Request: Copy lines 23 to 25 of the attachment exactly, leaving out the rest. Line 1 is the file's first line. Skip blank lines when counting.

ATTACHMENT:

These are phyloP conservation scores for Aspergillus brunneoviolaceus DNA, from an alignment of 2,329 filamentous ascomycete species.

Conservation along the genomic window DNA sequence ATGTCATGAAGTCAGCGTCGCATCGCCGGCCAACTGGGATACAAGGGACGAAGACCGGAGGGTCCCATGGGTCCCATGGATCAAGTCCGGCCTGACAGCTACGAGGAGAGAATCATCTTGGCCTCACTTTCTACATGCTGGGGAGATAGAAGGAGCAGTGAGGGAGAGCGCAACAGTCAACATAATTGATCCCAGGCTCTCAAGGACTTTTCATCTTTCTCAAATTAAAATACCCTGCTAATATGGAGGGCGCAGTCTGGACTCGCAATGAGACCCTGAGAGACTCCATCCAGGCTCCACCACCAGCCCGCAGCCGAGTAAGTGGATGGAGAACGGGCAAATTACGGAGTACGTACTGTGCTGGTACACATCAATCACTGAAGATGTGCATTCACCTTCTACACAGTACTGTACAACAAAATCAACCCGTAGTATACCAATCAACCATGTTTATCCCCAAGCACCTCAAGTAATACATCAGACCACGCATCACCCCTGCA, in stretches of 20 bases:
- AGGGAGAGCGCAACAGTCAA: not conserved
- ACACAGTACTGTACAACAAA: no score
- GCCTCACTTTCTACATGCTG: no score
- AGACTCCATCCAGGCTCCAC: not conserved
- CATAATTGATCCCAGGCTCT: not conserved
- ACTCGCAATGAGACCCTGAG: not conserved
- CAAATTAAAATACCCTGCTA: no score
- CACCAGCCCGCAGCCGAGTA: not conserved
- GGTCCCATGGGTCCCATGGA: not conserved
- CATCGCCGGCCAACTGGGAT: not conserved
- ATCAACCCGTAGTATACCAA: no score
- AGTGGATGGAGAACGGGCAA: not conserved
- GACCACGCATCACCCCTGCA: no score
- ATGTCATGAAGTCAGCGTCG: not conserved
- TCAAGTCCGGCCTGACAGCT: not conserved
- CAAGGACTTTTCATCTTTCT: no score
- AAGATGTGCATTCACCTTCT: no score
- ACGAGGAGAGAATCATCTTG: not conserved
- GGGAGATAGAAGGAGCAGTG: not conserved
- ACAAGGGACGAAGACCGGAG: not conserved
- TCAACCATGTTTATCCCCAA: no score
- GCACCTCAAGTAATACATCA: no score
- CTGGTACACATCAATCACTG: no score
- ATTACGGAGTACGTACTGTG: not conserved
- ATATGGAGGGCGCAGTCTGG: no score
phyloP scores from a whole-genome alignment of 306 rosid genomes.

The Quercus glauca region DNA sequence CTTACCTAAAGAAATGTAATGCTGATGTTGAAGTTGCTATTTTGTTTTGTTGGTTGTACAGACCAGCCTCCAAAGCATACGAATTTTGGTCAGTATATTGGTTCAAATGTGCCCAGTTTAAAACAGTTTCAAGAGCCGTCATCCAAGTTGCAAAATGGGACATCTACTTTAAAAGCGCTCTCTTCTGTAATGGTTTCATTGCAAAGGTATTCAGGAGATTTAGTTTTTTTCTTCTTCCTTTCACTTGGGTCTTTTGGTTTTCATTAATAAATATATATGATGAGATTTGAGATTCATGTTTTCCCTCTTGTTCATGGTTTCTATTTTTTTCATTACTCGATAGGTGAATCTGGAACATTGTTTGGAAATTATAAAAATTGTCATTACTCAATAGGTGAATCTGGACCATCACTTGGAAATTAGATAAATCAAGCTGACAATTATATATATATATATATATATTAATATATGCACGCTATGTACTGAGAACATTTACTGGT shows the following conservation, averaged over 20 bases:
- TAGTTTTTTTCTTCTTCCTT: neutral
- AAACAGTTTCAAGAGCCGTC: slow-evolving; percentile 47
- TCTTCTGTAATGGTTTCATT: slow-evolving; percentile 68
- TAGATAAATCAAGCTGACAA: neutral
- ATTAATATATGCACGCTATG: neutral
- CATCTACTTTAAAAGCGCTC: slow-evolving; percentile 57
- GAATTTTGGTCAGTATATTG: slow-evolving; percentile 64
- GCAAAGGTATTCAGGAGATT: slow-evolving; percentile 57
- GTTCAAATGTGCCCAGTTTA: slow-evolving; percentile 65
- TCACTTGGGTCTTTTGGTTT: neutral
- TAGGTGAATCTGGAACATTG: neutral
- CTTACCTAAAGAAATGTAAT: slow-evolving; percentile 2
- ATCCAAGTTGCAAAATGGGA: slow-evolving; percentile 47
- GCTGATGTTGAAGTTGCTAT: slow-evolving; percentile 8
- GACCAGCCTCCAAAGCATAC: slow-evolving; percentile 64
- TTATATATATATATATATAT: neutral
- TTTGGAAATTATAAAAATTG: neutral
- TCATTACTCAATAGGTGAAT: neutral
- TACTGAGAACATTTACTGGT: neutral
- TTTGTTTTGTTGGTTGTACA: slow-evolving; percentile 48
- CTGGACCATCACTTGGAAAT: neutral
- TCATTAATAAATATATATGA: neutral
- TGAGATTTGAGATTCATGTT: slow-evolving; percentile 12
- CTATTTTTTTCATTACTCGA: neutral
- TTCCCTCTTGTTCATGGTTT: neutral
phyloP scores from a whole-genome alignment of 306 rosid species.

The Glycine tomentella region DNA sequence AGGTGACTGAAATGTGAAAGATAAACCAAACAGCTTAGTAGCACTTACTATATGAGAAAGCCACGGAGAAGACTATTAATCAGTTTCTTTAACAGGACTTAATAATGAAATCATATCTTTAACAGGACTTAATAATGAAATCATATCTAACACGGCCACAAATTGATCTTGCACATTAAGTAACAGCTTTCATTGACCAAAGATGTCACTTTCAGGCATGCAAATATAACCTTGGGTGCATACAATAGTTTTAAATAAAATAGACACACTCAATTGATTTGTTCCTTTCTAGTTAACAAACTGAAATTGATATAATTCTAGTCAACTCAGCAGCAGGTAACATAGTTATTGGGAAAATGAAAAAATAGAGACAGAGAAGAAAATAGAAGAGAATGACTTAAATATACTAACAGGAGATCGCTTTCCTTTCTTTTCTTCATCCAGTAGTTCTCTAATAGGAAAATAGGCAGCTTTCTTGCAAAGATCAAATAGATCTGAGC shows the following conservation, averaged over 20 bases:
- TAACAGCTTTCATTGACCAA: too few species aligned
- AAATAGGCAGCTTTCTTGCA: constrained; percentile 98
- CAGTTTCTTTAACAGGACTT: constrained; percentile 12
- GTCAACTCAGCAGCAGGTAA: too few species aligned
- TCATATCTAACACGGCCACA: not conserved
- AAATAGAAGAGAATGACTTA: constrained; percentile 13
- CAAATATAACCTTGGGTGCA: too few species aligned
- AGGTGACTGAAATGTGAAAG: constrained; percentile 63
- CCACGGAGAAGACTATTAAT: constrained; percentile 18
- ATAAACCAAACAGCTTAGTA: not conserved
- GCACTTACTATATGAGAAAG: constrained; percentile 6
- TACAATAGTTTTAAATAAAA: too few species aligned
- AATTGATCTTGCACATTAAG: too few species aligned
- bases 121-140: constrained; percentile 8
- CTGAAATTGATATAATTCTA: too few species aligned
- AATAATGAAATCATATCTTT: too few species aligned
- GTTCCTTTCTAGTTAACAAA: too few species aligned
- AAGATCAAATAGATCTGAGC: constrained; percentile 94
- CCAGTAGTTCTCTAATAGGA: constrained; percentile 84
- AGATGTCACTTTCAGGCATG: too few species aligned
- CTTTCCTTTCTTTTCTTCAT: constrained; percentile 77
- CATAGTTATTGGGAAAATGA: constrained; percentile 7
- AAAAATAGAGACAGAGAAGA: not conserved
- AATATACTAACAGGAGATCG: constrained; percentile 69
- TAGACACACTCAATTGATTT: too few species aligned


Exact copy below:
- TCAACCATGTTTATCCCCAA: no score
- GCACCTCAAGTAATACATCA: no score
- CTGGTACACATCAATCACTG: no score